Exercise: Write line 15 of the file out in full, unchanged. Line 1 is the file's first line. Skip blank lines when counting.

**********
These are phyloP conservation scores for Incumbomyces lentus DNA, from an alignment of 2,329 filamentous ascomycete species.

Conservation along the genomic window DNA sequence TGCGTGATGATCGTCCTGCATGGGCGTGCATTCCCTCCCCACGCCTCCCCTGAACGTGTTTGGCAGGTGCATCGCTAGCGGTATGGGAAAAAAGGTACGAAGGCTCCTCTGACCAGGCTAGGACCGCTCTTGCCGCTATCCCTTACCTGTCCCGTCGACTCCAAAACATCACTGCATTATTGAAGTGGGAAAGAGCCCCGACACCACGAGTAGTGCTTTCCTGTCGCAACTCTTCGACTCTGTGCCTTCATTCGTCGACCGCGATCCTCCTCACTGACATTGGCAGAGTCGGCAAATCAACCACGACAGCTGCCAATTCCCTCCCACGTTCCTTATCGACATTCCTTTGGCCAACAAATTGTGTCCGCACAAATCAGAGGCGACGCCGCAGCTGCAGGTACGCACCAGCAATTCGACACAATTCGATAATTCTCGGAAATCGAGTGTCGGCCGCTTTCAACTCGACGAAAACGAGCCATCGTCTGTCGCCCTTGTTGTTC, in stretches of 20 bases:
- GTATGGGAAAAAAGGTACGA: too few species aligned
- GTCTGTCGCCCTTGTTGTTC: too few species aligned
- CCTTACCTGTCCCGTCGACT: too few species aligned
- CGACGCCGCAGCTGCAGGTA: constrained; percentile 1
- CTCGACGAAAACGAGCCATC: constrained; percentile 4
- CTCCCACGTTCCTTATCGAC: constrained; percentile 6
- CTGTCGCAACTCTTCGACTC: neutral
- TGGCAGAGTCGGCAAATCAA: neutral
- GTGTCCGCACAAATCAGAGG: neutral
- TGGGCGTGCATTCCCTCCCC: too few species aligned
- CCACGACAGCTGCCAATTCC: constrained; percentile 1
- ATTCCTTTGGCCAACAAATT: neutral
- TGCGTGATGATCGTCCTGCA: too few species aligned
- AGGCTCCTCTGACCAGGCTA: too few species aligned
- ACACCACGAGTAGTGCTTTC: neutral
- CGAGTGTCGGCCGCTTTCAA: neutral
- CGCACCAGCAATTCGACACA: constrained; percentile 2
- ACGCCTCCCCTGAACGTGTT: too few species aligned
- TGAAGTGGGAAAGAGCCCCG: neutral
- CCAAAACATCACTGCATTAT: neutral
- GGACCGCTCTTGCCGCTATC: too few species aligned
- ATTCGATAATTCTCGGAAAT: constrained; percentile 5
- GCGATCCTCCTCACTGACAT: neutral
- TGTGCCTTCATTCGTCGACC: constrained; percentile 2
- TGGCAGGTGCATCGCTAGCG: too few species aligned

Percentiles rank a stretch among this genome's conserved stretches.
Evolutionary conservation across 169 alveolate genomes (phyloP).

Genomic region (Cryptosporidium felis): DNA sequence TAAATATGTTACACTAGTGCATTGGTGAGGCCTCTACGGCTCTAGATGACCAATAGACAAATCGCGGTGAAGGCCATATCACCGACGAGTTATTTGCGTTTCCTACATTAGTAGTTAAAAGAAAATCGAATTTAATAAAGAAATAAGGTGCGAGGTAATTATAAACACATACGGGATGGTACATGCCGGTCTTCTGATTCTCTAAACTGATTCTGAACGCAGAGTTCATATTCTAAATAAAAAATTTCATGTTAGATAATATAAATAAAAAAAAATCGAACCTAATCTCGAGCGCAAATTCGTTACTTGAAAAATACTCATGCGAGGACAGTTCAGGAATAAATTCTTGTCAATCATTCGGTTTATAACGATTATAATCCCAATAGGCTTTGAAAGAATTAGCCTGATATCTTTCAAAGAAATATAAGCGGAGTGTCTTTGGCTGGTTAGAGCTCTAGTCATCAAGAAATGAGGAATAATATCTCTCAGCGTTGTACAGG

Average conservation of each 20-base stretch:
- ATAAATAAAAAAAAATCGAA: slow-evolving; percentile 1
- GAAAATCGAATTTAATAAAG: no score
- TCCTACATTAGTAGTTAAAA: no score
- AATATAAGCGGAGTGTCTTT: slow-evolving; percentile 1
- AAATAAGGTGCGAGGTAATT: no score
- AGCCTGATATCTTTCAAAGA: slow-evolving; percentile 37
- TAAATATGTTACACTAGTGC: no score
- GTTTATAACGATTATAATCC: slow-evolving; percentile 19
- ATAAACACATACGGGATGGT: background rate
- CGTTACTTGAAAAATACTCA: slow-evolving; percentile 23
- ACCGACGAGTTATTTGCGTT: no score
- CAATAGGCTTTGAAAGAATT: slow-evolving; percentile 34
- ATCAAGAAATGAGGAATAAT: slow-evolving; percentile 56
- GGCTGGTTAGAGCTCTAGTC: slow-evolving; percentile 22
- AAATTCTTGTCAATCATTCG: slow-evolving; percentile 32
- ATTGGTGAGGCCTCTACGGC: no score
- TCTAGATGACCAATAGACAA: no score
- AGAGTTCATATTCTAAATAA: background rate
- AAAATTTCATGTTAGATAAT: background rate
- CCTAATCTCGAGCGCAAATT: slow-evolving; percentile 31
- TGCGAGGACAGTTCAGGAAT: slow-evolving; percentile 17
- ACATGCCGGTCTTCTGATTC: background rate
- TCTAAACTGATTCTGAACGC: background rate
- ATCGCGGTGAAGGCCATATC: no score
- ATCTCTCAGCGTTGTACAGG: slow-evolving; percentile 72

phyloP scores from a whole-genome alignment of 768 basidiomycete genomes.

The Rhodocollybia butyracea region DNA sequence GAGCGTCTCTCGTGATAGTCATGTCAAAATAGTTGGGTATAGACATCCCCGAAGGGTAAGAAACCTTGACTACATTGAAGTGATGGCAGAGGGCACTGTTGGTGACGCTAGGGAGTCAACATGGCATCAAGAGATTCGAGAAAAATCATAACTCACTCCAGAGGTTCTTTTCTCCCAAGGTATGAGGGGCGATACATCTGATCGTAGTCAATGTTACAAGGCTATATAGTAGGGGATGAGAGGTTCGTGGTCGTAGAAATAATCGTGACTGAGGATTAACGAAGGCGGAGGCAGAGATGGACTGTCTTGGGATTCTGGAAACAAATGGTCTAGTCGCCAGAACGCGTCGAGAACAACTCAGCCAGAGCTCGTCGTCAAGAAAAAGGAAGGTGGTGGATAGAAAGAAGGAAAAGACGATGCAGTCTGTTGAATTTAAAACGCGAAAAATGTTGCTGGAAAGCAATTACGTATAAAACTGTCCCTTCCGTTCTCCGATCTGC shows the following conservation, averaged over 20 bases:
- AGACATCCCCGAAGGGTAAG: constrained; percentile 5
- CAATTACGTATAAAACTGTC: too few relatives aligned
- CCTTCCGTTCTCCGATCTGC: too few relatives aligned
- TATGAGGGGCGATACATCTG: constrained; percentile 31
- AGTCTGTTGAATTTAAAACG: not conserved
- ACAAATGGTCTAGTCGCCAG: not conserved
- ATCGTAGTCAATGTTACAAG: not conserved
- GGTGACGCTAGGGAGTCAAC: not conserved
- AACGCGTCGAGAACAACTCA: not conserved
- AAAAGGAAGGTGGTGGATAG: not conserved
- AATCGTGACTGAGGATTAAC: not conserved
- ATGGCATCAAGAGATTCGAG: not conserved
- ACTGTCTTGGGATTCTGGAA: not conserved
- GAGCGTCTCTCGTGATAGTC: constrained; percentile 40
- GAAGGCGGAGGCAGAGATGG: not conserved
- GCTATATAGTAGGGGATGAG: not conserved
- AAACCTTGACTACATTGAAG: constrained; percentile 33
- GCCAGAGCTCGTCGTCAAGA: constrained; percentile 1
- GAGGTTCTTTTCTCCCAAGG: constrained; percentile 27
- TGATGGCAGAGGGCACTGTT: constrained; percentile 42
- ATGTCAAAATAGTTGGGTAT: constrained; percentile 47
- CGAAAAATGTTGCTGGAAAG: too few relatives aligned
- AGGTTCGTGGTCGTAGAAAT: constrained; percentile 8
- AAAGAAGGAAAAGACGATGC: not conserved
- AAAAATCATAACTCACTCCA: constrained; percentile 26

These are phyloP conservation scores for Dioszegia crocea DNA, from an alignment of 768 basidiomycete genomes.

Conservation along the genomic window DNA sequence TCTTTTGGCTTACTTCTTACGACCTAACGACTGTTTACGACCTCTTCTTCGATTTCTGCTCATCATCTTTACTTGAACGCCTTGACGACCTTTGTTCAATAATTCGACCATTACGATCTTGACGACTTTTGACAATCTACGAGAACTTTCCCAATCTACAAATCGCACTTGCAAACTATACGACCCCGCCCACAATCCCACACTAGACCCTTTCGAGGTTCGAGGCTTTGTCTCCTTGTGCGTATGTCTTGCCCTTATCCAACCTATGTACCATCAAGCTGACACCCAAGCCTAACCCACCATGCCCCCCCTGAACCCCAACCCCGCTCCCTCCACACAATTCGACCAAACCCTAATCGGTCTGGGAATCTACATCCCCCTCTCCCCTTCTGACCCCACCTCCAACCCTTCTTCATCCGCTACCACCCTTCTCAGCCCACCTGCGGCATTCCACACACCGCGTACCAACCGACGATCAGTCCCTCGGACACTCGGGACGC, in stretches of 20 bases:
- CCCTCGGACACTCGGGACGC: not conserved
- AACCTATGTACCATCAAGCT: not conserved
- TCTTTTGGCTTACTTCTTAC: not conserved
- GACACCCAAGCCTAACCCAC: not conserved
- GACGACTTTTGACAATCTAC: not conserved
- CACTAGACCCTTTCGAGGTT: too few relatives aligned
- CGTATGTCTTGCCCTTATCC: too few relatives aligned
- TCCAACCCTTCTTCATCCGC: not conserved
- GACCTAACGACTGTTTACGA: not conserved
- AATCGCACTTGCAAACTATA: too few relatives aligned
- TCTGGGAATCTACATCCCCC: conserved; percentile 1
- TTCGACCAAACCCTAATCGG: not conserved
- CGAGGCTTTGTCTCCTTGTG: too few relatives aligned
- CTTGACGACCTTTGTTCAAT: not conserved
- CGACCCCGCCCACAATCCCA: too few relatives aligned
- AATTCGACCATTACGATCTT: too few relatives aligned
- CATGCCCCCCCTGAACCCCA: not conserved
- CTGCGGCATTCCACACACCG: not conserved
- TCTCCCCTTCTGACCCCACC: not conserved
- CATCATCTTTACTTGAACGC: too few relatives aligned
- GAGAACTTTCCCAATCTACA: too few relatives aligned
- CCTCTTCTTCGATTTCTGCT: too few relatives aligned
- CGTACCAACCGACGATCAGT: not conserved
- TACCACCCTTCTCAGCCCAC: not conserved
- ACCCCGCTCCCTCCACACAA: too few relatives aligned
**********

- TGCGTGATGATCGTCCTGCA: too few species aligned